Relationships with the Past in Petals of Blood

Petals of Blood has led me to consider how Munira and characters in general position themselves in relation to the past and future. I’ve mostly been drawn to Munira’s relationship with Ilmorog as well as his behavior in the present-day portion of the novel. Exodus and apocalypse narratives have also been of interest to me.

Munira seems to find comfort in an elevated position where he is grounded within a community or history without said foundation becoming personal, or rather, something he has to delve into or interrogate through things like cause/effect and his role in the system. In the case of Ilmorog, it appears Munira appreciates it as a body he is a part of and somewhat respected in, but often flinches whenever he notices the physical shape of the town and its citizens. I gather that this is at least partially because Ilmorog, when seen in conjunction with more industrialized cities, highlights the aftermath of colonial influence. I believe Munira’s relationship with the past can be connected to some of the ideas in Fanon’s chapter “Colonial War and Mental Disorders”. Most of the cases in this chapter involve various examples of individuals’ psychotic reactions to triggers, typically an event from the war, and their involvement or lack thereof in said past. Currently, I think that avoiding friction—allowing Ilmorog to be scenery and keeping his past largely undisturbed—are ways for Munira to avoid a disordered state.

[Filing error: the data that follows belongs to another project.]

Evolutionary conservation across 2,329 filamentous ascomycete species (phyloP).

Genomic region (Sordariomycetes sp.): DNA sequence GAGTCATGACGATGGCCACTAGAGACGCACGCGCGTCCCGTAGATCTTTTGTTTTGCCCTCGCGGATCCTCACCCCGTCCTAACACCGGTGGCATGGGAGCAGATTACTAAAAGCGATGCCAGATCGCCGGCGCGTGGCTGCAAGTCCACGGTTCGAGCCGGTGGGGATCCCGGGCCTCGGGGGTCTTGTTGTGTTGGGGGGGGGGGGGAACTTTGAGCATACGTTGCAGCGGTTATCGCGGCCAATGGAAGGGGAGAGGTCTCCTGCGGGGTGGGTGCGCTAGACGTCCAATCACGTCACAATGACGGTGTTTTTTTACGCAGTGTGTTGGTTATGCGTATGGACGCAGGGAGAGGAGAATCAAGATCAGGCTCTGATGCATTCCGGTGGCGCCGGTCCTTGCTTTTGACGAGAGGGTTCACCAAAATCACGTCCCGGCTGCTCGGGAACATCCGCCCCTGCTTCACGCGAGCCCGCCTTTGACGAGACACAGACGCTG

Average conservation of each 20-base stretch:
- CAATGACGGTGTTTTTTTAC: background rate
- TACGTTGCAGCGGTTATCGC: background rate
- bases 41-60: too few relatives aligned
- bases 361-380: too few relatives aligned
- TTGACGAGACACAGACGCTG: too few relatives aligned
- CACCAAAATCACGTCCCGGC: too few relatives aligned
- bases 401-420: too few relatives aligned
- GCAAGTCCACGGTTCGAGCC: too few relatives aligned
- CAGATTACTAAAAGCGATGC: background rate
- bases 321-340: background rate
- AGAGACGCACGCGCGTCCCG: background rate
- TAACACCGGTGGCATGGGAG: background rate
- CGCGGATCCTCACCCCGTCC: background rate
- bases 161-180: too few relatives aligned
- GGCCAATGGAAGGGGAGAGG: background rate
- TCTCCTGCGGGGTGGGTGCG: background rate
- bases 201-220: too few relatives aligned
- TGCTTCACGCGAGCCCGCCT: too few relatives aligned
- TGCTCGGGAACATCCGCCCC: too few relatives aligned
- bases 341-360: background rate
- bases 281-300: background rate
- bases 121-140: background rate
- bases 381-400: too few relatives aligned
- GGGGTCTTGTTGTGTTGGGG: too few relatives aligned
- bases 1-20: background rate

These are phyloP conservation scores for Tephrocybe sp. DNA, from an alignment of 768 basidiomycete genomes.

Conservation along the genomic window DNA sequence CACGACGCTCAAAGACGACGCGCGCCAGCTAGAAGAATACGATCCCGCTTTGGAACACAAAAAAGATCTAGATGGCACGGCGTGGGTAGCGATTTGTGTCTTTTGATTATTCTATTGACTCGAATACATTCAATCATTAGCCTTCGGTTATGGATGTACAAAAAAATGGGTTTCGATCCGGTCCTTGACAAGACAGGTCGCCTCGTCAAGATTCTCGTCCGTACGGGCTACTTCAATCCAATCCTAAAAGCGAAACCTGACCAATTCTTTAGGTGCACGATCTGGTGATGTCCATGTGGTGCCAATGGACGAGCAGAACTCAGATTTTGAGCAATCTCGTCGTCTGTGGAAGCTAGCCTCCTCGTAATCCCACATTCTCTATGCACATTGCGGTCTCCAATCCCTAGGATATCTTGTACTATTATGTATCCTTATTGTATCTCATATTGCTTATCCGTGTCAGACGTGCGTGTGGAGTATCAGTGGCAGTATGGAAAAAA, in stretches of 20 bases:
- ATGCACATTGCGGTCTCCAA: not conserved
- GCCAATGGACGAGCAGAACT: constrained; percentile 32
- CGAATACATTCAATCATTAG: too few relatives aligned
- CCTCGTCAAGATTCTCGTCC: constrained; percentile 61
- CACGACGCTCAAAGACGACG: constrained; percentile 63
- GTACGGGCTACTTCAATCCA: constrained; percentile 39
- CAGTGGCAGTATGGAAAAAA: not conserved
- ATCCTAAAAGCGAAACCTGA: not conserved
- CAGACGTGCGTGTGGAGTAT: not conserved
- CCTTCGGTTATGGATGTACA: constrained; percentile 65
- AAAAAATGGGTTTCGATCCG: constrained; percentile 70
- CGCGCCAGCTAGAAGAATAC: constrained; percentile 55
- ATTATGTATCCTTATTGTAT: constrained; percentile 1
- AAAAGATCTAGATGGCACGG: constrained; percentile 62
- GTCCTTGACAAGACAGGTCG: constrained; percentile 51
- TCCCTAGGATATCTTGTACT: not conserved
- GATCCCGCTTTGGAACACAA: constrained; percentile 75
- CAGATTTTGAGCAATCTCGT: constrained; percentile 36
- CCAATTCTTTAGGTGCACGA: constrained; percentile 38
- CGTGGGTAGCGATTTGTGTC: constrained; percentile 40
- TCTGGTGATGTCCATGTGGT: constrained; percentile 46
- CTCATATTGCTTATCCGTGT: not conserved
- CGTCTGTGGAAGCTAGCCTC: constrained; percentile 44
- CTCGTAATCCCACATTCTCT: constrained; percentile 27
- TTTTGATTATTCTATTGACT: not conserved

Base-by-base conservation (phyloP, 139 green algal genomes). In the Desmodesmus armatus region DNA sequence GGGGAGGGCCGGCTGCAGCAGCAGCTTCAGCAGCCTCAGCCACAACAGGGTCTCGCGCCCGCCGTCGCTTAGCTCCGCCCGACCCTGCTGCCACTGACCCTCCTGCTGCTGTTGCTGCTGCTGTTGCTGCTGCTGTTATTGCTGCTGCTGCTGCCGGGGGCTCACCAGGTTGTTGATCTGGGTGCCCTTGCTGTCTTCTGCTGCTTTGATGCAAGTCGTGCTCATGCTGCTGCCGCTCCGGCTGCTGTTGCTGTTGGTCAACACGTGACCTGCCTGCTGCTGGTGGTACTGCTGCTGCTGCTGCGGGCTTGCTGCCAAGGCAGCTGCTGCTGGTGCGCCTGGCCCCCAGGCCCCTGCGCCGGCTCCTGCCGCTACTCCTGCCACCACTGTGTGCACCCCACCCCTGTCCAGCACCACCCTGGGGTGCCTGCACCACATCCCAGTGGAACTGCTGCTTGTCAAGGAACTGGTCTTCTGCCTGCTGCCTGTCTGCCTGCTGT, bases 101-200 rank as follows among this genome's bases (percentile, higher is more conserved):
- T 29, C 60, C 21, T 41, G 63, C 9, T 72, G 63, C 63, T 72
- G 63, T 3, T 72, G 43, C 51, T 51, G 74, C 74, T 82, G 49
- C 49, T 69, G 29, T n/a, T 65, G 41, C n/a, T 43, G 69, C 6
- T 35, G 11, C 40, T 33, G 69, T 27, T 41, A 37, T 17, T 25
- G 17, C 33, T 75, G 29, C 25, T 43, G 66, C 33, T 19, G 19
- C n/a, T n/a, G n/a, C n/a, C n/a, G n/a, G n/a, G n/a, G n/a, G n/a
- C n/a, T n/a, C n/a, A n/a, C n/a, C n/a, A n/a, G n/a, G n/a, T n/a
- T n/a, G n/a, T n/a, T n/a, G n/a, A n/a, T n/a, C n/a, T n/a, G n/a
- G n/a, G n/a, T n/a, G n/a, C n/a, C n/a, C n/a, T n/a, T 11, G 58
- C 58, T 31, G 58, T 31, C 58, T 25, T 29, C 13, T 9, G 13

I’m not particularly settled on what I consider “a disordered state” to be in Petals of Blood. The theme of returning to the past or being unable to move forward due to paying frequent attention to histories could be a possible candidate. Narratively speaking, a sign of Munira’s disorder could be the way the present-day questioning and murder mystery/crime drama is stalled by an extended official statement embedded with even deeper reaches into the past. In addition to Munira’s relationship with the past, there are other possible disordered states. If I consider Ilmorog as a reminder or marker of the past, what does staying there as opposed to visiting, leaving completely, or staying for a while before giving up mean? This being said, I’m not entirely sure that a disordered state is a wholly negative thing.

I think the apocalyptic nature of Petals of Blood and its nods to the Exodus narrative/promise are grounds on which one could begin to question communities and individuals’ relationships to the past and future. When engaging the future in either case, I imagine that people begin to view the present as something that will be overcome, corrected, or escaped. In other words, the present is viewed in the hindsight of an imagined better future. Furthermore, events and behavior may be ordered and given reason to present a narrative such as “suffered, then delivered” or “evil-punished, good-saved”. In my opinion, both require a moment of mental distance from the past, present, and future simultaneously and therefore serve a function similar to Munira’s distancing.


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One Response to Relationships with the Past in Petals of Blood

  1. Anne Gulick says:

    Eager to see what you make of what happens to Munira, and especially his embrace of a kind of populist Christianity at the end of the novel.


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